- Special Sections
- Public Notices
A Shelbyville family has filed suit against three social workers from the Kentucky Cabinet of Health and Family Services, alleging they concealed a history of sexual abuse involving two male children they adopted and who later molested their adoptive sisters.
The suit was filed Monday in Jefferson Circuit Court by Beverly and James Hilger of Shelby County on behalf of her daughter, Ashley, now 17, whom they adopted at age 5, and two other minor children.
Named in the suit were Cabinet workers Bonnie Hommrick of Nashville and Desiree Rhodes and William Hardin of Louisville. The Cabinet itself was not named.
Louisville attorney William McMurry, representing the Hilgers, on Tuesday held a press conference during which Beverly and Ashley Hilger spoke of details of the suit.
Cabinet officials did not respond immediately to phone messages seeking comment.
Jose Rodriquez, 24, and Angel Pargas, 20, brothers by birth, had been removed in 1999 from their birth family, later placed in foster care under the authority of the Cabinet for and offered for adoption through a local television program called Wednesday’s Child, the suit says.
Between 2004 and 2005, the boys, while in the custody of the Cabinet and under the care of foster parents, were subjected to repeated sexual abuse and exposed to inappropriate behaviors, the suit says.
It maintains that the Cabinet documented the history of their sexual behaviors between 2000 and 2004, then in Feb. 2004 or before, Beverly Hilger saw the television show and the boys, then 11 and 15 years old, being offered for adoption, and contacted the Cabinet to learn more about adopting them.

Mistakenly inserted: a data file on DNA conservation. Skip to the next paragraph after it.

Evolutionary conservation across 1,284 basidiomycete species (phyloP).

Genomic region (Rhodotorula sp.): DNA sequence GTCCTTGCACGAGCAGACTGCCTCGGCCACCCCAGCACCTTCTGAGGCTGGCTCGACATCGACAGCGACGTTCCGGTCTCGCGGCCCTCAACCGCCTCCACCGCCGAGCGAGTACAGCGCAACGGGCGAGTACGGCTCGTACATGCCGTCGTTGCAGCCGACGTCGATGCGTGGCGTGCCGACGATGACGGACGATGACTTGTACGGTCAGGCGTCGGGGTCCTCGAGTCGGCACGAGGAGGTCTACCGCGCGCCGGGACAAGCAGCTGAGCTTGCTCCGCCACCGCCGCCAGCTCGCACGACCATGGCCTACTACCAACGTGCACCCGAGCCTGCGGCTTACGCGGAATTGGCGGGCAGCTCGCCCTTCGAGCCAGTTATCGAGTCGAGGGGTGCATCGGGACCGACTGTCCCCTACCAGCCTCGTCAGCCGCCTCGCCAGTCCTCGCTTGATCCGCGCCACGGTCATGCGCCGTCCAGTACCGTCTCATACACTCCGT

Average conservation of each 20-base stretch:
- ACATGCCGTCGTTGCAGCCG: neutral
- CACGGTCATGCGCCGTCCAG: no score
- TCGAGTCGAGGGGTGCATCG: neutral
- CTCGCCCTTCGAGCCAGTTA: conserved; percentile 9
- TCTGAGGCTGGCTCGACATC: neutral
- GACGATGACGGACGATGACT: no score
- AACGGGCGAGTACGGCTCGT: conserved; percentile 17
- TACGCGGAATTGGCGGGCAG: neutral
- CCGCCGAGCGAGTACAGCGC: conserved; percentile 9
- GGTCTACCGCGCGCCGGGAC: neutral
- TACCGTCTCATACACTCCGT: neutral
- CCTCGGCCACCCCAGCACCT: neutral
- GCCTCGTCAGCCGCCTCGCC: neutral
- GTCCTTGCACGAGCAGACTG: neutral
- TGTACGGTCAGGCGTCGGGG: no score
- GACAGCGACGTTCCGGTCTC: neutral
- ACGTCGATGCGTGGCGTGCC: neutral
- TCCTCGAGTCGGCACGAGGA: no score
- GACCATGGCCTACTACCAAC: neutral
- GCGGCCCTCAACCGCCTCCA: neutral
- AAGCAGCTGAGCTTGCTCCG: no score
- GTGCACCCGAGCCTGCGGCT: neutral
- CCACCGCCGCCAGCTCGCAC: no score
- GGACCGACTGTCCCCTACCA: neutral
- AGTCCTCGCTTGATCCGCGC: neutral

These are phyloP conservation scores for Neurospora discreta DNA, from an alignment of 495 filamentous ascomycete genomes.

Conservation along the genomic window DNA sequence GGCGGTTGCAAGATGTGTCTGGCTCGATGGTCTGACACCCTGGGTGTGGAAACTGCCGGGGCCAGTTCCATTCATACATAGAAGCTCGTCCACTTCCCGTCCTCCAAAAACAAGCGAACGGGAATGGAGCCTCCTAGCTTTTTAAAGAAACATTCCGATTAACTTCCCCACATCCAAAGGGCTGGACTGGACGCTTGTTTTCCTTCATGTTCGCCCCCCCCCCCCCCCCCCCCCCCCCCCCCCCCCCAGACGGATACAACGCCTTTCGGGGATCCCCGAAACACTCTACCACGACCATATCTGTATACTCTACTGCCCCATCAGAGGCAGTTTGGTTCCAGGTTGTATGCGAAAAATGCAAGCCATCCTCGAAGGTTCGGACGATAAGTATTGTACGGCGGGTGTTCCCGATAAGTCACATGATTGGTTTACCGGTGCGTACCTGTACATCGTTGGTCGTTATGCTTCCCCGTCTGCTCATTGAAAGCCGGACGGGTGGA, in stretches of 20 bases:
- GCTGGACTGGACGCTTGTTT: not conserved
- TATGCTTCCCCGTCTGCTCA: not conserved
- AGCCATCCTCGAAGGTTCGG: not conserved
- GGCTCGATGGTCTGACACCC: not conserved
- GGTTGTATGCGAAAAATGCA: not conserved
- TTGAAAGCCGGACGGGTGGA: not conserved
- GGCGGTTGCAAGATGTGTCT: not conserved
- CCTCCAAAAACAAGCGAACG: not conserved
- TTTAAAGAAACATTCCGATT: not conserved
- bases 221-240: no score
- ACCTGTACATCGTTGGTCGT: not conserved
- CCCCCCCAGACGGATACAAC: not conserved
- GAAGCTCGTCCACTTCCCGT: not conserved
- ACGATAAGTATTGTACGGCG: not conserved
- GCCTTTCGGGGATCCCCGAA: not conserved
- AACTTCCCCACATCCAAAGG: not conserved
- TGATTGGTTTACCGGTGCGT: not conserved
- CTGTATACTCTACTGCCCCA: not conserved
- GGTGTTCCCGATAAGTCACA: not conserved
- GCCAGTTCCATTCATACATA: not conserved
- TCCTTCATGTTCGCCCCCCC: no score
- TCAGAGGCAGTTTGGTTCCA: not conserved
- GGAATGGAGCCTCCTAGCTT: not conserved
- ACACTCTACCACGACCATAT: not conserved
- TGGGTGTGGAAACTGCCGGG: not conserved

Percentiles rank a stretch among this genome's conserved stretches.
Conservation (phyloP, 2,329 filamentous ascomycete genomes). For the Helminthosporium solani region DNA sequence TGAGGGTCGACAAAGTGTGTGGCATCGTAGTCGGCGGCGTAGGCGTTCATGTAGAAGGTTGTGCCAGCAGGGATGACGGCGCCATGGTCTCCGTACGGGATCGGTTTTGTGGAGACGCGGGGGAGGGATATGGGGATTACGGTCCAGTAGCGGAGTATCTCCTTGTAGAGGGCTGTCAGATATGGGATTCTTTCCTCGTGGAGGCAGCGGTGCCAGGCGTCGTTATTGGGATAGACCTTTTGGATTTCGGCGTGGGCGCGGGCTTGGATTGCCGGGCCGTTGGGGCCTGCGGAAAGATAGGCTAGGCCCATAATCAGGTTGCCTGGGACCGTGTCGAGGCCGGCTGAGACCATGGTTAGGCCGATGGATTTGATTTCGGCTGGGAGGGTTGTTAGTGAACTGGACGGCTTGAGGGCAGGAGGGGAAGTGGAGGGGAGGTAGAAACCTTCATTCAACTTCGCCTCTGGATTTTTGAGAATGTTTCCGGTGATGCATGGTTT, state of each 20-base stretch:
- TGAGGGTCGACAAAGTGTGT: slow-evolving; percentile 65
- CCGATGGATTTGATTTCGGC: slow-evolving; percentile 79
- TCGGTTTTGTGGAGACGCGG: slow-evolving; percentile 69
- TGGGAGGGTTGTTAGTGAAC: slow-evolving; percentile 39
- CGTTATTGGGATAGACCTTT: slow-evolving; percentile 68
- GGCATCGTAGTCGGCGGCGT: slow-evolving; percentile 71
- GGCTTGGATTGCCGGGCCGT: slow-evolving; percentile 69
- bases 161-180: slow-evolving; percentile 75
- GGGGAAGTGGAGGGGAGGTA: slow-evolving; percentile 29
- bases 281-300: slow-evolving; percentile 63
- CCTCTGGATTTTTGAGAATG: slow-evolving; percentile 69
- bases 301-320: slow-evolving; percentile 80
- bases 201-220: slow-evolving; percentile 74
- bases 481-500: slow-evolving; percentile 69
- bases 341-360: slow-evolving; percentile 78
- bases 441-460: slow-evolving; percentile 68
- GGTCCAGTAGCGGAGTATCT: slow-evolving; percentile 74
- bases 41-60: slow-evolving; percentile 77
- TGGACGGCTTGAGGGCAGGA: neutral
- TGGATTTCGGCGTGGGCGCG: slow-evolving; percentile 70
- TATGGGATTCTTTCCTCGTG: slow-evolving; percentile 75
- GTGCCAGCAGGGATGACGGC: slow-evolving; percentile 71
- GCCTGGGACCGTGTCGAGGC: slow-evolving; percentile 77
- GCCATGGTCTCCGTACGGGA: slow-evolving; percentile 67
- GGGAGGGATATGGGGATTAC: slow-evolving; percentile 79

In 2007, the Hilgers learned that Ashley was being molested by one or both of the boys, and in 2010, learned the other girls were being molested.
Jose Rodriguez, is jailed at the Shelby County Detention Center on charges of first-degree sexual abuse as entered by a court commitment order.
“His conduct rises to the level of a felony, for which he is being prosecuted in Shelby County,” McMurry said. “It’s not like you can just trade these children back in. When you learn you’ve got children in your family that are boys, that are preying on the girls, you can’t just kick them out.
“You have to see that they’re reported to the agency and arrested, but you don’t stop loving them. That doesn’t change.”
Hilger appeared during the press conference along with Ashley and discussed the circumstances of the law suit. She was not available to be interviewed separately.